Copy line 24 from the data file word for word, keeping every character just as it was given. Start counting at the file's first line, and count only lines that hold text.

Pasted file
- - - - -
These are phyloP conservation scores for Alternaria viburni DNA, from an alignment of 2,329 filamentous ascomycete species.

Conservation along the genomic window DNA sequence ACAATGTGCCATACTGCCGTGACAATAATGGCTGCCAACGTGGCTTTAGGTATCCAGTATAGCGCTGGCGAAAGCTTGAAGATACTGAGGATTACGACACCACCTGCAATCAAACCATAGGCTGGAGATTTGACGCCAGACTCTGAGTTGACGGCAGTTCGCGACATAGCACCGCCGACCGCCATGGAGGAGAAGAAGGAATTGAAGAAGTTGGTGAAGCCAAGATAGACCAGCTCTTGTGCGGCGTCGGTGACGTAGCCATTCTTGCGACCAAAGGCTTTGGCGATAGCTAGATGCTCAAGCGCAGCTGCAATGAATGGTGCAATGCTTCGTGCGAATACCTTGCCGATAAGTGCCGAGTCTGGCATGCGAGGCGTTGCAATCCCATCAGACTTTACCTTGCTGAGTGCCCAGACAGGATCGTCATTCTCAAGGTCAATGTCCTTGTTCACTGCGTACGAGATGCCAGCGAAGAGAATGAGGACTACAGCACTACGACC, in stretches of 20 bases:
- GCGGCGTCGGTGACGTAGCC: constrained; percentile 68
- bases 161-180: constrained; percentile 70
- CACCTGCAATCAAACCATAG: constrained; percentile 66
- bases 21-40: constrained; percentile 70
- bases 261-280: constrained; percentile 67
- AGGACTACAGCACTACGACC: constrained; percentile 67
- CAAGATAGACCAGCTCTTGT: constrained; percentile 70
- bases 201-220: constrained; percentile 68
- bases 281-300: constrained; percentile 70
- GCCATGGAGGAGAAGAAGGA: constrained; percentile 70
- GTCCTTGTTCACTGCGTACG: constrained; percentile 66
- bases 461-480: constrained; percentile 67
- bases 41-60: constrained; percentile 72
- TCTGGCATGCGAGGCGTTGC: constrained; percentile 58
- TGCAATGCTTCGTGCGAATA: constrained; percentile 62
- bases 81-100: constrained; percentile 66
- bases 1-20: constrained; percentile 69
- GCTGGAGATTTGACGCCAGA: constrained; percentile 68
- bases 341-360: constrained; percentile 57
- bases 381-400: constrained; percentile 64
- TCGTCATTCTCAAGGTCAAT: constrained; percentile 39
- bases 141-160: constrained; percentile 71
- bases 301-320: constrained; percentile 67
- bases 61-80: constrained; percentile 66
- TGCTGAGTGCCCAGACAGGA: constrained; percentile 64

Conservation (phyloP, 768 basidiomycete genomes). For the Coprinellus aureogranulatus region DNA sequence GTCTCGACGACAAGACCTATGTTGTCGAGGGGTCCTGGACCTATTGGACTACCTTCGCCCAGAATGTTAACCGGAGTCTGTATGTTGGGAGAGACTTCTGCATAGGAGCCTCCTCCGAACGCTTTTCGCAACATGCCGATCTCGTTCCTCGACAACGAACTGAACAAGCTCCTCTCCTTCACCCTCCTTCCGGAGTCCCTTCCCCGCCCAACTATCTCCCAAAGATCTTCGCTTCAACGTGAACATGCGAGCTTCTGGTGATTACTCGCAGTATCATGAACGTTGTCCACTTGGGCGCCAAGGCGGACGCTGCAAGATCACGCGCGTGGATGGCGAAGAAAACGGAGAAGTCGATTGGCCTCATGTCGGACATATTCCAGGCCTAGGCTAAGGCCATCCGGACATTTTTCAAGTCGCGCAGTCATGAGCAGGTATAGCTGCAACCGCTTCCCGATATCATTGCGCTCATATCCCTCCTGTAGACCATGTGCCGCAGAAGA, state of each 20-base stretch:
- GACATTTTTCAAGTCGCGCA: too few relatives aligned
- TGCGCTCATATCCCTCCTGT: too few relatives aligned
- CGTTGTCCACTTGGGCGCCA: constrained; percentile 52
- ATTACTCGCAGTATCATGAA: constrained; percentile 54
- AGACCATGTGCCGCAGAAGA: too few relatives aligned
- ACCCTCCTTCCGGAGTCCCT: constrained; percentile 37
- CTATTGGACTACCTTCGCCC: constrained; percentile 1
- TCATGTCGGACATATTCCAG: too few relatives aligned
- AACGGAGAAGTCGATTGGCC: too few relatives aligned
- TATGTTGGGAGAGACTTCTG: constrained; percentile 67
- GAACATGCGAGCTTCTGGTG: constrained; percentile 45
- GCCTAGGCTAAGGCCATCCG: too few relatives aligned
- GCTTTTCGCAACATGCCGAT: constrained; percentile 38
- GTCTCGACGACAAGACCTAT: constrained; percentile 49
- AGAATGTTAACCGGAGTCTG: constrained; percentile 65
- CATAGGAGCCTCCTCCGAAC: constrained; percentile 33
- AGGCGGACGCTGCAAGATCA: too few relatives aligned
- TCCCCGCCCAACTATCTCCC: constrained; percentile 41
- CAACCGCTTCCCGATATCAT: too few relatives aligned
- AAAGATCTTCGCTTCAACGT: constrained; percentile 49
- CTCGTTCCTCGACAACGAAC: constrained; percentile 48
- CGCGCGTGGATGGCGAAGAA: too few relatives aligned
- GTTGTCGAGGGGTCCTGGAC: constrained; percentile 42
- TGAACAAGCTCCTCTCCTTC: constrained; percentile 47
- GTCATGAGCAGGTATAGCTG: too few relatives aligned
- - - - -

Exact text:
- bases 141-160: constrained; percentile 71